An opinion piece on WSJ called “The 2% Illusion” is quickly spreading through the blogosphere.

It argues that Obama will need tax increases on more than just “the rich” to fund new spendings and effectively cut the deficit in half as promised.

While the conclusion makes sense, the means for it were convoluted, if not misleading. The article starts with this:

On Tuesday, he left the impression that we need merely end “tax breaks for the wealthiest 2% of Americans”

The actual quote, however, was this:

In order to save our children from a future of debt, we will also end the tax breaks for the wealthiest 2% of Americans.

That “also” means ending tax breaks is *part* of the process, which included ending “education programs that don’t work”, “direct payments to large agribusiness that don’t need them”, and “no-bid contracts that have wasted billions in Iraq”.

Whether or not these measures are meaningless or a recipe for disaster, that’s a whole other topic. But there was never the impression that those tax breaks would be the only action needed.

The article continues with some crass arithmetical mistakes:

But let’s not stop at a 42% top rate; as a thought experiment, let’s go all the way. A tax policy that confiscated 100% of the taxable income of everyone in America earning over $500,000 in 2006 would only have given Congress an extra $1.3 trillion in revenue. That’s less than half the 2006 federal budget of $2.7 trillion […].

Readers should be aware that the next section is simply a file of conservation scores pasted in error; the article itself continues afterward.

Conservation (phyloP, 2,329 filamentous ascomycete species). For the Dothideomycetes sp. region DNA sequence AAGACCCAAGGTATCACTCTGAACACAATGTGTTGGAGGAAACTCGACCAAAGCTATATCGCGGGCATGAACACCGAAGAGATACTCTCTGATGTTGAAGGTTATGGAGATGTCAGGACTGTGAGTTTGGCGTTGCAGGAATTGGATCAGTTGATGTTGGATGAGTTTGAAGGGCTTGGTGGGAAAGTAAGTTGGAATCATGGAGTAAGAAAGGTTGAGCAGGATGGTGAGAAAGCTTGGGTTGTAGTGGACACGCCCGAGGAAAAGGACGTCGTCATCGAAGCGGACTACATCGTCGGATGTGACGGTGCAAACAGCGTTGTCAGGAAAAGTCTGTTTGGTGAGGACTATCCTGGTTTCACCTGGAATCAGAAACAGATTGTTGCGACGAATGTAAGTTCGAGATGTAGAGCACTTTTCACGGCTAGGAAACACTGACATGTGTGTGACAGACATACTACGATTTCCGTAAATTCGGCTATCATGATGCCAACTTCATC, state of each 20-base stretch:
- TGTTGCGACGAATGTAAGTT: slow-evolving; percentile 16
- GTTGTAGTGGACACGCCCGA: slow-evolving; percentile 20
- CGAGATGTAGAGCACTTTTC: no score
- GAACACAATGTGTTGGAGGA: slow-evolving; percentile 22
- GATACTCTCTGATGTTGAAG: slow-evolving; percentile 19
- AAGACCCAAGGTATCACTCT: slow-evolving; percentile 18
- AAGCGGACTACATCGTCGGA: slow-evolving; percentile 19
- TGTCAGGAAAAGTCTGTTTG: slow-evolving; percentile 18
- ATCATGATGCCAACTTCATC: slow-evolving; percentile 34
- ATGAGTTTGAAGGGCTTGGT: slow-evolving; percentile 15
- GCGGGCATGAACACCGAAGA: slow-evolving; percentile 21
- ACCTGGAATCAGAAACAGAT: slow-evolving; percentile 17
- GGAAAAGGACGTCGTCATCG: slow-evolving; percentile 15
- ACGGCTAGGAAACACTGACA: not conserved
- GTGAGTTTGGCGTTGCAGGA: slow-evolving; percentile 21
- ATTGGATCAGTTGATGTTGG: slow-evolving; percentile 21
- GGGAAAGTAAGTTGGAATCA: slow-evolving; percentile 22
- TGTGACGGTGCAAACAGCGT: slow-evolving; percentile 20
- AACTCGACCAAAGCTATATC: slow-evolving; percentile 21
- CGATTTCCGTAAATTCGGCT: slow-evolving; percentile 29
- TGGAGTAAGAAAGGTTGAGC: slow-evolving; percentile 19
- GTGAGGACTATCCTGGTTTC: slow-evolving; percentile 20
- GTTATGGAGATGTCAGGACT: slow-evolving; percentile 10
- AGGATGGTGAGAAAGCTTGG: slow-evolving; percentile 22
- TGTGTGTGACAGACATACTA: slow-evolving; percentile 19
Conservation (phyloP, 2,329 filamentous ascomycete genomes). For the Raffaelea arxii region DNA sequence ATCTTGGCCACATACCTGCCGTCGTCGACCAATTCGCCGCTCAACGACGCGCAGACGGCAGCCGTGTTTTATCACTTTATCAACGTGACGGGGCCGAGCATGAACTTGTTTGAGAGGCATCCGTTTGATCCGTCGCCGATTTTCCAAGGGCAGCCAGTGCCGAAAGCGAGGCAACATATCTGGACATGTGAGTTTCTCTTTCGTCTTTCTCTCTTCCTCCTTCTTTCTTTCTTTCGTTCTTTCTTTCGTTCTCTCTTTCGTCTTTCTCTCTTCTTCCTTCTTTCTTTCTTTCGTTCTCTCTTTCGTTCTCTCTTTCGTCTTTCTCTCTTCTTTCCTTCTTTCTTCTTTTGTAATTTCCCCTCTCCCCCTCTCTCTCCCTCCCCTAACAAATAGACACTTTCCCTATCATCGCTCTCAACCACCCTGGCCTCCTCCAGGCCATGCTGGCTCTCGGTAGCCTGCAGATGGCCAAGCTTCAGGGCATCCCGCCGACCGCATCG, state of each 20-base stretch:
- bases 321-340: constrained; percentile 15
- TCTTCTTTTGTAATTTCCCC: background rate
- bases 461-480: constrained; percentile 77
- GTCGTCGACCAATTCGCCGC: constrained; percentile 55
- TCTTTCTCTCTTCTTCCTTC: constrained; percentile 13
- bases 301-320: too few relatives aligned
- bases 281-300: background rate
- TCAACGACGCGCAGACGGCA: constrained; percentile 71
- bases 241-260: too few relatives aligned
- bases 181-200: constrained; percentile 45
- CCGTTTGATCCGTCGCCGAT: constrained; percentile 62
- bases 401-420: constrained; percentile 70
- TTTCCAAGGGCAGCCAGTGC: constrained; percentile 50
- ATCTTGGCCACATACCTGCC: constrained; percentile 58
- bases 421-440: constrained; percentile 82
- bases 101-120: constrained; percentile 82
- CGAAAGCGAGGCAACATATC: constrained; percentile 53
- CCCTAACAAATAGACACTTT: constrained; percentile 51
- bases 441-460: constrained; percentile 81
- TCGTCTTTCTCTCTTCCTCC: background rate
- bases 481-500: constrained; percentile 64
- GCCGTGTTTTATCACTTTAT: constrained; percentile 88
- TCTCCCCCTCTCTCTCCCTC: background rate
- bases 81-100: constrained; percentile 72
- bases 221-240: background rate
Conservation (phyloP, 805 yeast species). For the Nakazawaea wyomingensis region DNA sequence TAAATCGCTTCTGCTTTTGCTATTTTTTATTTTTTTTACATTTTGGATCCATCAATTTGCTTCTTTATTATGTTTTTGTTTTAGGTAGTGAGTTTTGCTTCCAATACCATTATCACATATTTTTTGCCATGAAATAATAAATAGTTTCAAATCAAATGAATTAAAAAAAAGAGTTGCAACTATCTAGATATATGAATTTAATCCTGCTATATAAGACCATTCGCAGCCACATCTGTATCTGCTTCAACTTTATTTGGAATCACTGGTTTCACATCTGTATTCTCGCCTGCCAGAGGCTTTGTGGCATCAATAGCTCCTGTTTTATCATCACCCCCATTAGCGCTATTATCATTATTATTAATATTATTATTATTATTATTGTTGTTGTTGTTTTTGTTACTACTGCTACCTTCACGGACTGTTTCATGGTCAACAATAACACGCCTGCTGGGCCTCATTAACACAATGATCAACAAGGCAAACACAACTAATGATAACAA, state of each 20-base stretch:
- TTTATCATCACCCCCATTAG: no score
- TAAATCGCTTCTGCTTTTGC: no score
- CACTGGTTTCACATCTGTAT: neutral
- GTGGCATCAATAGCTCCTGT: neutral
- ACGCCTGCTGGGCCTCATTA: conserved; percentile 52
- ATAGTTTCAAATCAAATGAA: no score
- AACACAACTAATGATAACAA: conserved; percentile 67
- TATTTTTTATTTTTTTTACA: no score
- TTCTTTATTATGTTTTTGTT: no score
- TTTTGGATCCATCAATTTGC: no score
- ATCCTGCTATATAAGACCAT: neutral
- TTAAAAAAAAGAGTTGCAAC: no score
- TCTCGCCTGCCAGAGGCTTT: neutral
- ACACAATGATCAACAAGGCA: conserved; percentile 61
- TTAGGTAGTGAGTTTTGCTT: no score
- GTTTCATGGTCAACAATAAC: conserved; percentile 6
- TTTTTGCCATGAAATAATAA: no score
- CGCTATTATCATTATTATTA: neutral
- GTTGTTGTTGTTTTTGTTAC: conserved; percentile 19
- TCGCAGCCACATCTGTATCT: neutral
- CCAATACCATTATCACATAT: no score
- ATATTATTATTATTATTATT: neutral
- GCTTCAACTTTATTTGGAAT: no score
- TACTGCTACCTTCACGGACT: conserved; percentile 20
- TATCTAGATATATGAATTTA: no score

But $1.3 trillion is their total adjusted gross income, which includes $350 million already paid in taxes (IRS spreadsheet here). The actual extra revenue would be less than $1 trillion, in 2006 dollars.

And this hypothetical extra revenue, taken solely from individual income taxes, should be compared against the deficit, not the overall budget. Individual income taxes already cover 45% of federal receipts.

In fact, this hypothetical extra revenue would cover more than half of the predicted $1.7 trillion deficit for 2010, thus fulfilling the promise of halving the deficit.

Of course, it’s an impossible hypothesis and the Laffer Curve would make sure no extra revenue would be earned. Yet, it brings up the point regarding the Conservative mantra preaching lower taxes will necessarily increase revenues. If anything, economic theory predicts a lower income tax rate will bring in more revenue if tax rates are already too high. In this already-too-high scenario, we would see new investments withheld or postponed because high taxation would be a disincentive. Is this the case today?

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